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TOP 500 REVIEWERon November 29, 2015
I bought this for a Christmas present for one of my grandchildren, and I learned long ago to open all boxes and inspect all games before Christmas so there is no disappointed little ones.

I opened this up and pulled out the pieces..then sorted them according to size and color...everything was i set the game up and gave it a whirl, the basic object of the game is to try to continue balancing and hanging metal hangers onto the pole without everything dropping back could play this game with multiple people or just by yourself or your own entertainment.

First thing, right off the bat that I noticed was that you have to 'think' and logic out your moves, and calculate out what will balance and what won't.... its harder than it sounds.. but yet easy as long as you think about each piece you hang and visualize what is going to happen as you add it onto the growing structure.

I found the game overall to be good quality, challenging, educational, frustrating and fun. But I think they could have made a better base for the set up, the little piece of lightweight wood with three holes drilled into where the supports go.. seems a bit chintzy for the overall quality of the game.

Its a good game.. that will entertain a child or an adult, or both at the same time. I have no complaints other than I thought the structures base was not made as well as it could have been.

I hope you found this review to be informative to you.. I did include some photos of the parts and pieces...
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on June 23, 2017
This is definitely for older children! It takes an understanding of gravity to be able to play. I played it with my mother, who kept knowing it over and hated it! I think it's interesting but would make a good tween to teen game. It takes some experience to be able to play.
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on January 1, 2017
I gave this to my 8 year old grandson who is quite mechanical and adept at such games. A few times he started to set it up or play with it but moved on to something else. He's just not very taken by it. None of the adults were particularly attracted to it either. We'll try again another time but so far it was a bomb.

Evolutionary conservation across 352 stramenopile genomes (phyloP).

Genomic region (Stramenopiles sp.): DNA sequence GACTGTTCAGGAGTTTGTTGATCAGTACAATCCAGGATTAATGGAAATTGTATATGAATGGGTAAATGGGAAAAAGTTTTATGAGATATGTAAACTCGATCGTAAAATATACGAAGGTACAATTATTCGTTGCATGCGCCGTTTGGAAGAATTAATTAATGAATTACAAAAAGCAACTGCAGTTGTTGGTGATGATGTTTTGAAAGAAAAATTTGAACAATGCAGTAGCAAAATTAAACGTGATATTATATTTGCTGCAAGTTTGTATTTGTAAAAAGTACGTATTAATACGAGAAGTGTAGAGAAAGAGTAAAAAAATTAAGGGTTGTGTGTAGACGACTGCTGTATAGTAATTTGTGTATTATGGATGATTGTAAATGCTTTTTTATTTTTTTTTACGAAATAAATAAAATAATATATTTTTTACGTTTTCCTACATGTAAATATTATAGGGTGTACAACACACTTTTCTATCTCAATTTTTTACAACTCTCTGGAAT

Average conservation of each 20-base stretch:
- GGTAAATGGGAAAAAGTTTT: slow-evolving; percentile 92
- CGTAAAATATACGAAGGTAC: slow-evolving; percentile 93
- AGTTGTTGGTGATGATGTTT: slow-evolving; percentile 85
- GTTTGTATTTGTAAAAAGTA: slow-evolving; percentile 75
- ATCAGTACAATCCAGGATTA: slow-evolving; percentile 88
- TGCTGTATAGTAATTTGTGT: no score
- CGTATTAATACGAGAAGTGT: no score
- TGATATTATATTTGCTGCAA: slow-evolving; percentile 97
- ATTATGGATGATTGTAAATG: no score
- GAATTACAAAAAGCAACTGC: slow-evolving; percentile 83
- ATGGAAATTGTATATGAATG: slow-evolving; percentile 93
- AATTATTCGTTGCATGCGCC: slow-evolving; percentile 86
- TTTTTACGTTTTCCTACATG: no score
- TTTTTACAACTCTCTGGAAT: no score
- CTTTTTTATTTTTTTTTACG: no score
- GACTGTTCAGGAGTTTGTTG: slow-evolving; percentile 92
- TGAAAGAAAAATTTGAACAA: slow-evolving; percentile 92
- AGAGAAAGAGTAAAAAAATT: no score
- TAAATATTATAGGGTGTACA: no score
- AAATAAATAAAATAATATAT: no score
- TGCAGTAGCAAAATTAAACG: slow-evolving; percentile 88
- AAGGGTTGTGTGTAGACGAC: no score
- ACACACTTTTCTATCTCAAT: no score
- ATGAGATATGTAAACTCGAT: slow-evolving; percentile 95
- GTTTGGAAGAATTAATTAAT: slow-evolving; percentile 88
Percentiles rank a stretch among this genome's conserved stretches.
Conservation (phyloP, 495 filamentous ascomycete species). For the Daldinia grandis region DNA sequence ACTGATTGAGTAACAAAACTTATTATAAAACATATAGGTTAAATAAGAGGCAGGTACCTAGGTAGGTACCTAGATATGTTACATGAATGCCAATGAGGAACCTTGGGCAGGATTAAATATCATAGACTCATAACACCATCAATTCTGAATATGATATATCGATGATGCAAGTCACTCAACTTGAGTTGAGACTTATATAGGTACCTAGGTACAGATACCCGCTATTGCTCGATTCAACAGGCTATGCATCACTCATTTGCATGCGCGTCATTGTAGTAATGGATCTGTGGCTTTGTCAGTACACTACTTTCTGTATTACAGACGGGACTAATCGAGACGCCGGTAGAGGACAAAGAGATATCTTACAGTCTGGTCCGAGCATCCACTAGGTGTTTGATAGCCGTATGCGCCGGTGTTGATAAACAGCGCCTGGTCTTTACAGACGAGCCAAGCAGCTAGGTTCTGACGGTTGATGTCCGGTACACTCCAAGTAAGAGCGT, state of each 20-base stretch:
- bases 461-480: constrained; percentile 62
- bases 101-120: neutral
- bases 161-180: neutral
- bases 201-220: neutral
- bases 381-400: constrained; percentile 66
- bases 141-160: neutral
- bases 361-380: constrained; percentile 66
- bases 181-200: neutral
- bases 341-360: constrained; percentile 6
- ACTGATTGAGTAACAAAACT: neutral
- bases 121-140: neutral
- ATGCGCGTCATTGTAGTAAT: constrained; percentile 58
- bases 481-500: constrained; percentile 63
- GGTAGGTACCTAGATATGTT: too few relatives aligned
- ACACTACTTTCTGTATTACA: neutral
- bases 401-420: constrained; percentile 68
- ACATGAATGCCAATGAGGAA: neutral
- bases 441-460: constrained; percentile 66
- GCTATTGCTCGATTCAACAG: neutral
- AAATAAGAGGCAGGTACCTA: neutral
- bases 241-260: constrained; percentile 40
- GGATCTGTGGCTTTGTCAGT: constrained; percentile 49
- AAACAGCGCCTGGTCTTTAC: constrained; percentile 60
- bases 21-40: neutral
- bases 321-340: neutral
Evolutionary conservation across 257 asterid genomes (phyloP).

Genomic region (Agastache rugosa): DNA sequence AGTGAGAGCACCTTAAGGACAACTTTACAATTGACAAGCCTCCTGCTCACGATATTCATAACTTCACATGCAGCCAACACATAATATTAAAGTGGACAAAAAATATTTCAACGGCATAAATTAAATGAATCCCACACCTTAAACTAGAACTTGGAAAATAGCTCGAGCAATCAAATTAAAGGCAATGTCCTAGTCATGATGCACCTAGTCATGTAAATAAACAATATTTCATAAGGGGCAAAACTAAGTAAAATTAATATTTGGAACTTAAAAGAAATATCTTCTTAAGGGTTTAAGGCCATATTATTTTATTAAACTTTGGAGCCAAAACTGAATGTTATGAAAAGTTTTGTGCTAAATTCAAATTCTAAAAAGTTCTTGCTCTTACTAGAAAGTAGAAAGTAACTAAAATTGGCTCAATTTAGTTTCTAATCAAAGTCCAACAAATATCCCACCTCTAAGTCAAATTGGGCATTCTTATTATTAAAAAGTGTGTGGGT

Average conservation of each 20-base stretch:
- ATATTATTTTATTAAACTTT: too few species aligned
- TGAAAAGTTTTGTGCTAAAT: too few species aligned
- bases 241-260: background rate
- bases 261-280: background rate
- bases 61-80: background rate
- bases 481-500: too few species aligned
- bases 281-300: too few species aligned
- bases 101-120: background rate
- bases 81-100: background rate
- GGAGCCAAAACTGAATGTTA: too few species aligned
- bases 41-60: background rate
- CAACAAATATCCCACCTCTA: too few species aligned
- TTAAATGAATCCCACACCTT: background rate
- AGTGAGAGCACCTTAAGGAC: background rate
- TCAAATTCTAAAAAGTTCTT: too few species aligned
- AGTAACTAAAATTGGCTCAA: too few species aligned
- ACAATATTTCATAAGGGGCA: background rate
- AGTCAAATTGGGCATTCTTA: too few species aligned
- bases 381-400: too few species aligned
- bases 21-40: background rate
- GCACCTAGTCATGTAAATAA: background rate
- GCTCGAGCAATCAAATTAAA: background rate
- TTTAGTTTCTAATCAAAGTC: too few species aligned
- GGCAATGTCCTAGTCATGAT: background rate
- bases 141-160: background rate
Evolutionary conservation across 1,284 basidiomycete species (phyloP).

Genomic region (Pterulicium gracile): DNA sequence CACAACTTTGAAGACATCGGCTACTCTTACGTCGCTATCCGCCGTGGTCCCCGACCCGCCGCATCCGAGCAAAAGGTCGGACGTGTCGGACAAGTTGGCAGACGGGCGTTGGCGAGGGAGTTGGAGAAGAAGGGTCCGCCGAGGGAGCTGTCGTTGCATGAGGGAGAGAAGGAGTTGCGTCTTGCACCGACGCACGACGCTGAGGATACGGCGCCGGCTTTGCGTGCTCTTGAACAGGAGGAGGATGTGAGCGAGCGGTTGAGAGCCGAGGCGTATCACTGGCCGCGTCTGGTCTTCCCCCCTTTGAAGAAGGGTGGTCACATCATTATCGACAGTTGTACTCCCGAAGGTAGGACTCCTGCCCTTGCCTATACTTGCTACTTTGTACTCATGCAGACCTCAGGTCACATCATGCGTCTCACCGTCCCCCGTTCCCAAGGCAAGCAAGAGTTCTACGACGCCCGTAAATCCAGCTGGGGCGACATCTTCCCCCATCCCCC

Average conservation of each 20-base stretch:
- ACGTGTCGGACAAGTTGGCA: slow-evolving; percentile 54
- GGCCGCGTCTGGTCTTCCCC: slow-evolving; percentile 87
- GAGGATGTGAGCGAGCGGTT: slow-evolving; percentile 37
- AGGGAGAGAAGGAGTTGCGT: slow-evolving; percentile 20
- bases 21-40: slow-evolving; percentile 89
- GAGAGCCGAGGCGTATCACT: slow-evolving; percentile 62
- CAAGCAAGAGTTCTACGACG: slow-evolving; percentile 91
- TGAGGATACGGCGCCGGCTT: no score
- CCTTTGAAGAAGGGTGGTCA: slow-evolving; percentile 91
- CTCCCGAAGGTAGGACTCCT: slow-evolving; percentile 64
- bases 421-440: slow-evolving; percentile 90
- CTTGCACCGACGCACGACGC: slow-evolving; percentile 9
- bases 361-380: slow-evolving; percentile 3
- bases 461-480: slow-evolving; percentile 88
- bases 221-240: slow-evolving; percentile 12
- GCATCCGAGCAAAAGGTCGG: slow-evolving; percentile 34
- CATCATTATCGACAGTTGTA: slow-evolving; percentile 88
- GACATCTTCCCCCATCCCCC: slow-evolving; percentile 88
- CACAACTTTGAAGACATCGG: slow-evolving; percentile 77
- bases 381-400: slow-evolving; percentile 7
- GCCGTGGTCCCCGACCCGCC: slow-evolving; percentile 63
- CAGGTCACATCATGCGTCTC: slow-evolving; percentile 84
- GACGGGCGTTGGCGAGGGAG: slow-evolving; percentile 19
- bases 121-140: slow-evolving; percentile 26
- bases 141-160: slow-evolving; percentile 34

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on January 25, 2017
I bought this as a gift for a family with 7 kids. It was a bit confusing for the younger ones and the older ones did not find it much fun. They are big game players and loved the other games I got them, so I was surprised at the lack of interest in this one.
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on May 29, 2012
A great, engaging game for (most) ages. This can be played cooperatively (let's see whether we can hang all of the pieces working together) or competitively (who will successfully hang all their pieces first?). And after you have all of the pieces hung, it's just as much fun to see if you can remove them one at a time without disrupting the entire sculpture. While it's recommended for 8 and up, a 3-year-old was able to hang pieces with a lot of help. Nevertheless, its challenging - and whimsical enough - to keep teens and adults engaged as well. Patience, concentration, a steady hand, and a little creativity are all key.

One minor critique - the packaging isn't very strong, and this is such a weird shaped bundle of pieces, you definitely need some sort of container to store it in.

Also, a wish - it would be great if they would come out with an extension pack with more odd shapes.
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on July 22, 2016
I first played this with my six year old niece and had a blast. My mom and sister-in-law also joined in, and we played until we realized it was past dinner time. I liked it so much, I bought my own and my one request on my birthday was that we play Suspend. Everyone had fun and it was hard to stop. You don't have to have any skill or knowledge to play. Just roll the die and hang one of the pieces on another and hope it stays. Oh, and don't bump the table. Highly recommend.